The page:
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Finance Minister Jim Flaherty is mulling the idea of privatizing Canada Mortgage and Housing Corp. within 10 years – a move that could leave Canadian taxpayers on the hook for losses while new owners collect the profits, mirroring the U.S. taxpayer experience during the global financial crisis.

It's certainly true that the CMHC, designed to facilitate home ownership for returning soldiers after the Second World War, has far exceeded its original mandate. The danger, however, is that the privatization process may leave Canadians with a half-privatized CMHC that would resemble Federal Home Mortgage Corp., better known as Fannie Mae, in the run up to the 2008 financial crisis.

Before 2008, investors bought Fannie Mae stock on the assumption that the U.S. government would guarantee the company's debt against default, although Washington's legal liability was never clear. The implicit guarantee left shareholders unconcerned about lending standards.

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When companies such as Countrywide Financial began competing with Fannie Mae for lower-quality mortgages, Fannie Mae shareholders demanded more aggressive lending practices to maintain market share and profits. The result was a downward spiral in underwriting standards that contributed to the financial crisis. Shareholders would have been far more concerned about underwriting standards if they had believed they would share the burden of default.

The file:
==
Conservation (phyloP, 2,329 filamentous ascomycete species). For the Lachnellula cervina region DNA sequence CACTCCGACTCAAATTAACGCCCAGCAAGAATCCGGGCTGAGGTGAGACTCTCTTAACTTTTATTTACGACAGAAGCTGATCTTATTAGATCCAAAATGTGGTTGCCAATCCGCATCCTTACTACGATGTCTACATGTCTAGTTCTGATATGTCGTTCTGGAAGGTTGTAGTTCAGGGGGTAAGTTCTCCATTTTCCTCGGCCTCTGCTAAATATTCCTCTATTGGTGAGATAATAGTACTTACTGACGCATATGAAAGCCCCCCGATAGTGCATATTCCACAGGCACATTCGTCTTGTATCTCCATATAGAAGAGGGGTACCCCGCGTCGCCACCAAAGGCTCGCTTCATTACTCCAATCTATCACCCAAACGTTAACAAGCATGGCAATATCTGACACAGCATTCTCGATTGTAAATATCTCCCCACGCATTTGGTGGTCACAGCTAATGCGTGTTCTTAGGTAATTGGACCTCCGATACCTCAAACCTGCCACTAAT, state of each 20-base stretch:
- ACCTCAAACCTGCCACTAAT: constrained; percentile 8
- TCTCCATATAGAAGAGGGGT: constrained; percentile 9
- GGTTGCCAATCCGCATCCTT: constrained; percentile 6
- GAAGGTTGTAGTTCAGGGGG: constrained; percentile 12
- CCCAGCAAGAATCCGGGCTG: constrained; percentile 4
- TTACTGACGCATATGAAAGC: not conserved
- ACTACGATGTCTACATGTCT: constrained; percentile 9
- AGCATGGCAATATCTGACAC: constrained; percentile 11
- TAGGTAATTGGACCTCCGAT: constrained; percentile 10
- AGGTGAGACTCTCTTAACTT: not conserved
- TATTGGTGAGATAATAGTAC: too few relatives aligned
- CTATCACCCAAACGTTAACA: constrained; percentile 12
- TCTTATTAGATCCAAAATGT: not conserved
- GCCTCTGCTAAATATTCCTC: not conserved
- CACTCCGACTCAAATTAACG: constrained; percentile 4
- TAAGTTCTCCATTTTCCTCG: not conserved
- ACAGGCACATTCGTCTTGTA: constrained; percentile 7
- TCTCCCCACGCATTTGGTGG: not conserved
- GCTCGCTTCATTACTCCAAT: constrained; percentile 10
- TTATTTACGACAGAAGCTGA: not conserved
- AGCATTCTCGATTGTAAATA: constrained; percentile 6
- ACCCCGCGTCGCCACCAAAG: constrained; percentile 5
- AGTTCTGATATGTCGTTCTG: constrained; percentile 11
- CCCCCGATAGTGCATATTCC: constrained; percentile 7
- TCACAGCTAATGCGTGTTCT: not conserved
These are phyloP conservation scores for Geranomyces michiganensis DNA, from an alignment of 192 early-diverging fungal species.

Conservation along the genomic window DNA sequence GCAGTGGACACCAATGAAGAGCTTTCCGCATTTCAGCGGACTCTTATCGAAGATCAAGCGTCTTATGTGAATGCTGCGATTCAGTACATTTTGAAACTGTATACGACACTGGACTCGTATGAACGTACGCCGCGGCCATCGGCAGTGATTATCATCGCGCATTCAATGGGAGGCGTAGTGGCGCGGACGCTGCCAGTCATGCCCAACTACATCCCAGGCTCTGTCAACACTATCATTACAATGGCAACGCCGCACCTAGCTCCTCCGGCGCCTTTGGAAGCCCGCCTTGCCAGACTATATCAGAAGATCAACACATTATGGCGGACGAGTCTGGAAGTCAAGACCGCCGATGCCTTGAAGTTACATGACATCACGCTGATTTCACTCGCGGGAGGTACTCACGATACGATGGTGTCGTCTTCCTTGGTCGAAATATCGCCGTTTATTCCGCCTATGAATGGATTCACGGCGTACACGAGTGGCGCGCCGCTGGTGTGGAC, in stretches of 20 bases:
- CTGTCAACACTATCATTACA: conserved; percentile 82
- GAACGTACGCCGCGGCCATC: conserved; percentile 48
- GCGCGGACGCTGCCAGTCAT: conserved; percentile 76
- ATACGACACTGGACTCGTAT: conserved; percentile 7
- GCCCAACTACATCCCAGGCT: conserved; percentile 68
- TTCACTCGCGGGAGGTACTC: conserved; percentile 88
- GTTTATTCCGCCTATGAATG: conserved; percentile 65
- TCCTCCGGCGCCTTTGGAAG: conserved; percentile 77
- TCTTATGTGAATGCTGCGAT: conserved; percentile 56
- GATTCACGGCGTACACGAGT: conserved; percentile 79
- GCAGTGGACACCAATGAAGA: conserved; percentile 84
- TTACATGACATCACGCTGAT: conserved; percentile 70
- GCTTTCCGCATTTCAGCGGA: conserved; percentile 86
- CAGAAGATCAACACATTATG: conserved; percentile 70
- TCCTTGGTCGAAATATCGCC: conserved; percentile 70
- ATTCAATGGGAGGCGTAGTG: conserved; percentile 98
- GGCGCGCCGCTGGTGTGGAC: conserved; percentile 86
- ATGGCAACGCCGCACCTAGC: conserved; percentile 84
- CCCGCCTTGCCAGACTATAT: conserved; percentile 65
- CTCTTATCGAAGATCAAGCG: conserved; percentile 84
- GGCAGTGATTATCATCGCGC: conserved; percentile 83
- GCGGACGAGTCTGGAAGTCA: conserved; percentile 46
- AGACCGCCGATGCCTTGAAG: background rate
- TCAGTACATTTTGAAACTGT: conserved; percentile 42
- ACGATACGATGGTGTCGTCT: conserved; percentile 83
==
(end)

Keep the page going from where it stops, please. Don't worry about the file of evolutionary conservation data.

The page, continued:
For Canadians, the lesson from the financial crisis is that the liabilities for mortgage guarantors should be 100-per-cent transparent – either government or non-government – but not a mix.

As things stand, debt issued by CMHC is entirely backed by the Canadian government. Taxpayers bear the brunt of any losses incurred on household mortgage insurance policies or on initiatives such as the $2-billion Municipal Infrastructure Lending Program. In return, taxpayers receive the profit generated by CMHC, which last year amounted to $1.52-billion. There is no ambiguity here: Taxpayers get both the upside and downside from CMHC operations.

A privatization initiative would muddle that clear picture because a privately owned CMHC would be too big to fail. Any period of heavy losses would force the government to step in to prevent an implosion of the Canadian housing market. And that could leave Canadian taxpayers on the hook for any losses.

Even if CMHC were to avoid trouble, privatization raises questions. To convince investors to buy in to an IPO, the government might be forced to deeply discount the Crown corporation's assets or offer explicit assurances that Ottawa would backstop defaults on existing loans.

Canada's banking and mortgage markets are the envy of the developed world and it is difficult to see how privatization would improve things. The most likely result is the replacement of a clear system with a series of compromises under which taxpayers would retain liability with little benefit.

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